“I know he’s gone, but I get to catch up on everything,” Peter told Kotaku in a DM. “I feel like he’s spending time with me while I reminisce [about] how serious mental health really can be for some people.”
Despite the heaviness of these subjects, Bernstein’s Twitch chat covers a full spectrum of emotions, from gentle wistfulness to uproarious laughter. But it can take a mournful turn at any moment. Viewers will be joking or fondly reminiscing, only for one to mention how they still miss Bernstein every day, or for somebody who’s out of the loop to drop in and ask if he’s really dead — at which point the conversation inexorably returns to the summer, to incredulous questions of when, how, and why. There is a painful surreality to watching a revered pillar of a community, now passed, dwell in an endless present.
For me, the experience of watching the streams mirrors the whiplash of chat. On multiple occasions over the past few months, I’ve found myself just hanging out with a rerun on, only to suddenly feel my eyes well up with tears for no specific reason. It’s different from watching a TV show rerun or an old movie starring a deceased actor. Bernstein is himself — not some character — just living his life, often in mundane ways that I can easily imagine continuing even now. It’s easy to slip into a headspace of feeling like nothing has changed. But then I remember, and I see others in chat having the same bitter re-realisation, and the weight of it is overwhelming.
Regularly spending time in Bernstein’s chat can be a tough emotional balancing act for viewers and moderators. “It was difficult in the beginning, and for the first few weeks I paused the stream and only kept the chat open so I could moderate it, because I couldn’t rewatch all the old streams I grew up with,” said Glassen75, a chat moderator on Bernstein’s channel who ended up becoming his friend, in a DM. “I was also pretty much in denial for a while and didn’t really feel anything, but after it really hit me, I started unpausing the stream and watching with everyone else. I and many others absolutely feel that it is helping with the grieving process, which is why there are still hundreds of us here today.”
“It’s very hard at first to watch because it reminds you of his passing, but little by little it helped me accept the situation,” a fan called Abitol told Kotaku in a DM. “It was also very helpful because at first I felt a bit strange to be that devastated by the passing of someone I’ve never even met in real life, but as I watched the reruns I found hundreds of people feeling like me in the chat… I don’t feel like he’s still there, though I wish he was.” Abitol has been spearheading an effort to have Twitch commemorate Bernstein in the form of a Twitch emote,
While mourning together in chat can help viewers process the loss, other fans question whether it’s healthy or good for people in the long run.
“It’s good to honour him and raise awareness, but I also believe it’s unhealthy being stuck with things from the past (for instance being attached to someone gone, constantly reminding oneself about the loss),” said one viewer in chat last week. “Feel like mentioning it so people can reflect on this subject… No intention of disrespect.”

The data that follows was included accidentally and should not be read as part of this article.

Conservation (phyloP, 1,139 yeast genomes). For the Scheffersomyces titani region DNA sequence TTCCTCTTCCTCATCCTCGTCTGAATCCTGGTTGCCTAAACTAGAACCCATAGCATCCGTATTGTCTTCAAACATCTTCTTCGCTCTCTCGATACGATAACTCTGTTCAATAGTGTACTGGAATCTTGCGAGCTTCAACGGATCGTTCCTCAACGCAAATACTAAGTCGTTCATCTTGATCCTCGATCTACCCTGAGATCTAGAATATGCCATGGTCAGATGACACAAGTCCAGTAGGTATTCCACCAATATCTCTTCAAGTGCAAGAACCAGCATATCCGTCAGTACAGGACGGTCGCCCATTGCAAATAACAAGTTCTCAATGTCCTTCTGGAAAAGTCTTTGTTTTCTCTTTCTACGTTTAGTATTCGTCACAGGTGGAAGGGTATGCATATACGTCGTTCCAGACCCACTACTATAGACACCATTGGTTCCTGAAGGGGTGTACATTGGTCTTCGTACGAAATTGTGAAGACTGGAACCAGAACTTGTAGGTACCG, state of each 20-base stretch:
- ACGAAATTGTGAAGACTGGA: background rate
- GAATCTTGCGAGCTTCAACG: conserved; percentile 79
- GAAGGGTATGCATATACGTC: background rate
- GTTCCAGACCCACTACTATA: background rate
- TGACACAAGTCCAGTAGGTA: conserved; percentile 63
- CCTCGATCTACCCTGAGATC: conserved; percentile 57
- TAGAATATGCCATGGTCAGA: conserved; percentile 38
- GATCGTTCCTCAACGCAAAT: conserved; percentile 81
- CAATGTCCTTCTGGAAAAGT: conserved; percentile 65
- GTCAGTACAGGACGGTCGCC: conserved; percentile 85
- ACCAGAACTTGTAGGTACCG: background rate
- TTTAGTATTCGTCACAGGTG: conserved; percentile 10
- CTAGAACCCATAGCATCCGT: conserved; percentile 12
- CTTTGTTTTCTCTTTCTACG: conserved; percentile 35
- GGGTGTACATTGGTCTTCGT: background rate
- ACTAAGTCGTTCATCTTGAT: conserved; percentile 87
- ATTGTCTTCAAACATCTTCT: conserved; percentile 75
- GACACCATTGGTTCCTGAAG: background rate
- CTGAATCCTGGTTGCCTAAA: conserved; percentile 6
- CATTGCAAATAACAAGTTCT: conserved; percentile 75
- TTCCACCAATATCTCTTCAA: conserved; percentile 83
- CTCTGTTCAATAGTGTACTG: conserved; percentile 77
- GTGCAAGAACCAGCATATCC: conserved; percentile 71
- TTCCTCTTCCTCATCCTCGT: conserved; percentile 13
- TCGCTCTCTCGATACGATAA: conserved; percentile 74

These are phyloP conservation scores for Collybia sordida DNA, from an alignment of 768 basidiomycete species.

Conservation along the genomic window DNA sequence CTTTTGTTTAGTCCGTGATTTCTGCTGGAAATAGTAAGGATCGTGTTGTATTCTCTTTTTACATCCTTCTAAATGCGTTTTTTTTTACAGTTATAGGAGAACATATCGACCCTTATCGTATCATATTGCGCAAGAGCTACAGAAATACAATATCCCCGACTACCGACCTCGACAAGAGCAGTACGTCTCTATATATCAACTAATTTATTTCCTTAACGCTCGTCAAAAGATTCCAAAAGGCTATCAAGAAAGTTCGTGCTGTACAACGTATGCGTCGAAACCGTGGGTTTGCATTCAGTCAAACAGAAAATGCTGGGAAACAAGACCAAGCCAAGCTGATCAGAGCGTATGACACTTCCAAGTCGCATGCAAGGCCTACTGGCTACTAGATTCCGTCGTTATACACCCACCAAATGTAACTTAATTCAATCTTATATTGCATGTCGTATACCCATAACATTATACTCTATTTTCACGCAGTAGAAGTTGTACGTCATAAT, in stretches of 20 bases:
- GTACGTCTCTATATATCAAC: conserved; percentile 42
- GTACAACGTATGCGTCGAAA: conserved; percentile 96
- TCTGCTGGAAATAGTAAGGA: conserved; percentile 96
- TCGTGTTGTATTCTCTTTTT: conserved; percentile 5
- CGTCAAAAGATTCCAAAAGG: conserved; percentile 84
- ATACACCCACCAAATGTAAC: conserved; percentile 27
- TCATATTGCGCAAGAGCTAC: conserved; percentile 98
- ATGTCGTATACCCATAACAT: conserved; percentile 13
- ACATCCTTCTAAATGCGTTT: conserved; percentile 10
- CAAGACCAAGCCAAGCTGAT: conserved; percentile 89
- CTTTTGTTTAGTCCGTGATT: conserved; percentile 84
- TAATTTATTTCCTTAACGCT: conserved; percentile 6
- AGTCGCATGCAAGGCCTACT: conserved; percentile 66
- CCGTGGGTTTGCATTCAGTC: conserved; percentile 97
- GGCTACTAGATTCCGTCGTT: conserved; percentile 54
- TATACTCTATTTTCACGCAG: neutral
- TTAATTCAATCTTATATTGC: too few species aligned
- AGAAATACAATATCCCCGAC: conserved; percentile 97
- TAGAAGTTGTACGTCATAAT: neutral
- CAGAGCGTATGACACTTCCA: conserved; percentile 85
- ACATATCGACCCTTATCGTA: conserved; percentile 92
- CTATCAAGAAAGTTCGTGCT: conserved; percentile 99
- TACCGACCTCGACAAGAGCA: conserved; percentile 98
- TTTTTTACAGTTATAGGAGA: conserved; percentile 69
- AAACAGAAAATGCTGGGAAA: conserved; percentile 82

“It’s weird going on Twitch and seeing his reruns playing,” a fan posted on Bernstein’s subreddit last month. “Half my brain acts like he’s still alive, but the other half knows the facts. I feel like I can’t move on if I keep watching, so I don’t go to his channel anymore.”
But when it comes to grieving, it’s exceptionally difficult to say what is actually “good” for any one person, let alone everybody.
“Ultimately I think moving on from losing someone that could be close to you is a very personal thing, and it’s difficult for anyone to really define the ‘best’ way to do it, because for each person it’s so different,” a popular WoW steamer called Asmongold told Kotaku in a DM. Bernstein’s career helped pave the way for Asmongold, who has paid tribute to Bernstein on his own stream multiple times.
Dr. Jo Bell, a lecturer at the University of Hull who has studied online suicide memorials and their impacts on grieving, agrees with this assessment. “It all depends on how people are grieving,” Bell told Kotaku over a Zoom call. “The most important thing to take from this is that grief is very, very individual. Everyone grieves — it’s a universal experience — but everyone grieves differently. And so for some people, [grieving publicly on social media] is enormously helpful, but for others, it can be quite the opposite.”
Sarah Chavez, executive director at death acceptance organisation The Order of the Good Death, pointed out that human beings have consistently created new means of coming to grips with the enormity of death using whatever technology is available. In modern Western society, grief is often stigmatised. We’re supposed to go to a funeral — a ceremony that Chavez said lacks meaning for many outside particular religions and cultures — and then get on with our lives. She contended that the pervasive belief that those in mourning need to move on can be harmful, which gives people further incentive to find new ways to mourn.
“Our grief is stigmatised, medicalised,” Chavez told Kotaku over the phone. “We’re told that if we don’t move on or get over it quick enough, then there’s something wrong with us or we’re morbid or being creepy. But in reality, if there’s love and emotion there, there is also grief. And because we’ve stripped away all of our rituals and meaningful memorialisations of how we suffer, we don’t know how to support one another through grief anymore. So people are constantly reaching for ways to cope and be supported.”
In trying to accept death, people sometimes attempt to recreate the sensation that a loved one is still alive. Chavez told me about a woman who saved text messages and emails from her best friend and fed them all into a program of her own making that could, to an extent, reproduce the kind of messages her best friend used to send. Bell relayed an anecdote of a woman who kept her deceased husband’s phone and would call it each day to recreate the routine of him coming home from work. These stories aren’t that far off from continuously visiting a Twitch channel that feels live, even though the streamer is gone. It might seem paradoxical — it’s hard to accept death if you’re continuously fooling yourself into feeling like someone is alive — but Chavez said it makes sense in the broader context of a society that pushes people away when they’re grieving.